Drought: CA Couple Faces Fines for not Watering Lawn Enough

A California couple is caught between a green and a brown spot, because they received threatening letters on the same day from the state and their home city, with one demanding that they cut water usage for lawn watering, while the other is ordering that they water their lawn green or face hefty fines.

Laura Whitney and her husband, Michael Korte, told KTLA5 that the California letter said that they are imposing mandatory outdoor watering restrictions with the threat of a $500 penalty if they exceed a mandated limit. Ironically, the city of Glendora, in an apparent campaign to beautify the city neighborhoods, sent Laura and Mike a letter complaining that their lawn was too brown, and they face a potential $500 fine if they don’t make it greener within 60 days.

Although drought-stricken California’s new slogan is “brown is the new green,” the city of Glendora sees things through greener-colored glasses. "Despite the water conservation efforts, we wish to remind you that limited watering is still required to keep landscaping looking healthy and green," their letter cautioned.

Whitney opined that she feels she is living in an “alternative universe… My friends in Los Angeles got these letters warning they could be fined if they water, and I got a letter warning that I could be fined for not watering."

Amy Norris, a spokeswoman for the California Environmental Protection Agency, weighed in on the topic in a written statement: "These efforts to conserve should not be undermined by the short-sighted actions of a few local jurisdictions, who chose to ignore the statewide crisis we face, the farmers and farmworkers losing their livelihoods, the communities facing drinking water shortages and the state's shrinking reservoirs."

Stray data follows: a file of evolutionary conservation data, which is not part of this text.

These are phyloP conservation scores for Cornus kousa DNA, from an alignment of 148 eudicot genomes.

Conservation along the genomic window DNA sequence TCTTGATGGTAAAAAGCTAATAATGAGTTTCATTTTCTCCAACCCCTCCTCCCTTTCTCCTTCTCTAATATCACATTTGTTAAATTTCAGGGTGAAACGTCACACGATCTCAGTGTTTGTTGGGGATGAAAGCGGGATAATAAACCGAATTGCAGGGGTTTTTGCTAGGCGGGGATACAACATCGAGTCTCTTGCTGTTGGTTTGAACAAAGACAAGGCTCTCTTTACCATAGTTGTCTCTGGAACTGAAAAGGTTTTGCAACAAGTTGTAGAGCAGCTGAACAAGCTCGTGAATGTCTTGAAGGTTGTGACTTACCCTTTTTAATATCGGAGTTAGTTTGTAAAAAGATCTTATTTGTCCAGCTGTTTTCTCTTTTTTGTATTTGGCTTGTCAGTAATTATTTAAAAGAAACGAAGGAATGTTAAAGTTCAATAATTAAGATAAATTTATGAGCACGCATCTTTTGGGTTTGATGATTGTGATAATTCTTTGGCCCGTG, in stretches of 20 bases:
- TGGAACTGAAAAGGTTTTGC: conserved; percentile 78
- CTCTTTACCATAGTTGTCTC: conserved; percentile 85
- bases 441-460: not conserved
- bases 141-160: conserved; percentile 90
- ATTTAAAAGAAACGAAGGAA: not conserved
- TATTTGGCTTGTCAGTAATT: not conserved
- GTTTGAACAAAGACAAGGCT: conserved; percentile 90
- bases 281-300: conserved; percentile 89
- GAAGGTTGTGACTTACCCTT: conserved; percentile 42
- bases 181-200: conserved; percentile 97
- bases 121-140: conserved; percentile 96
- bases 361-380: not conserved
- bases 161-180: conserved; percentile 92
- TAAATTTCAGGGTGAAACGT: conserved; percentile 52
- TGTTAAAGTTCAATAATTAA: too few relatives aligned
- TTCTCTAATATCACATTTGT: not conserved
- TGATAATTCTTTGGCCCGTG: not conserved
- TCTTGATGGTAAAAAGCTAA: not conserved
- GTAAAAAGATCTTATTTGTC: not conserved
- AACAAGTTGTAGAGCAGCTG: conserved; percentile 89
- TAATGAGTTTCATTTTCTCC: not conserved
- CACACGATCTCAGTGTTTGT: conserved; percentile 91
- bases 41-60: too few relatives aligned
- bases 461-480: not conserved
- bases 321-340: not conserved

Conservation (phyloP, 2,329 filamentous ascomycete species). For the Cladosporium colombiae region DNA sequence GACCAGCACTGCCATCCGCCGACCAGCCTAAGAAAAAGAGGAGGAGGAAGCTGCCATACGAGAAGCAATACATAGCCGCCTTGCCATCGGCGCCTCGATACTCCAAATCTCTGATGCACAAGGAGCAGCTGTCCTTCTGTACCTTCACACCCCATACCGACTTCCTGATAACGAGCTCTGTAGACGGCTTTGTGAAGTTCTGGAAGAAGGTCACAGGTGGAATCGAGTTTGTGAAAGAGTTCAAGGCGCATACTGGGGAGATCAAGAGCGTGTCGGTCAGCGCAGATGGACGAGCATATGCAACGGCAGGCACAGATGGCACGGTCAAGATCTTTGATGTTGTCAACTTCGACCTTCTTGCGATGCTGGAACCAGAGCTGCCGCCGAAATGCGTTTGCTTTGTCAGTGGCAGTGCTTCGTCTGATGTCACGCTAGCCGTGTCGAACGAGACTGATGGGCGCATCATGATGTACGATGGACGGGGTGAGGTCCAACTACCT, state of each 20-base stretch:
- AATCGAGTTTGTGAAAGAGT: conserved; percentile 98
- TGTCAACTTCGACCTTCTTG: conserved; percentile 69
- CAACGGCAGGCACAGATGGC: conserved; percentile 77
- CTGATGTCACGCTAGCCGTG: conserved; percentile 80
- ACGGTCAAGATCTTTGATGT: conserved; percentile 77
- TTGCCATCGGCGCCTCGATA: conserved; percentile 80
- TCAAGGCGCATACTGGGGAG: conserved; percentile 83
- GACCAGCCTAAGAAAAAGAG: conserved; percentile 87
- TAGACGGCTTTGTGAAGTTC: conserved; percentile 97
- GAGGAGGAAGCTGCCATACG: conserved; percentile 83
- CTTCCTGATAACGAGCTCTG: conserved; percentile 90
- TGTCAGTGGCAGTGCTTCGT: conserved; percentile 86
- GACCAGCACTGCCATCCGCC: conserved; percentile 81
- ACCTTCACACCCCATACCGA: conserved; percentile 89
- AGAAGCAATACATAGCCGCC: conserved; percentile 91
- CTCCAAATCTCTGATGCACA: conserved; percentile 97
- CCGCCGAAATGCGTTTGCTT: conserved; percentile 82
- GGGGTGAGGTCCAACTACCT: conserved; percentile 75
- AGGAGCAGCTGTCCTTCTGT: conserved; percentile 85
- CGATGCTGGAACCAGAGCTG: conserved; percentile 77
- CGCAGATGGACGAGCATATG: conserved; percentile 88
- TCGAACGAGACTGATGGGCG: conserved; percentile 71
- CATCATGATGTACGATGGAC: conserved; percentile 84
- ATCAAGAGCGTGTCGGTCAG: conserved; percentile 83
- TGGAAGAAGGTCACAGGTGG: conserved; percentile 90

Meanwhile, Al Baker, president of the California Association of Code Enforcement Officers, agrees with the sentiment that water conservation and maintaining a healthy landscape should not be mutually exclusive. He maintains that there are drought-resistant plants and landscaping techniques that can satisfy both sides of the issue. "During a drought or non-drought, residents have the right to maintain their landscaping the way they want to, so long as it's aesthetically pleasing and it's not blighted," he said.

Yet, the mayor of Glendora, Judy Nelson, said not to worry; there will be no fines for not watering your lawn. That letter was sent out before the restrictions. "The state mandates just came out two days ago, and in response to that the city has revised its letter, there is no longer a fine," she said. 


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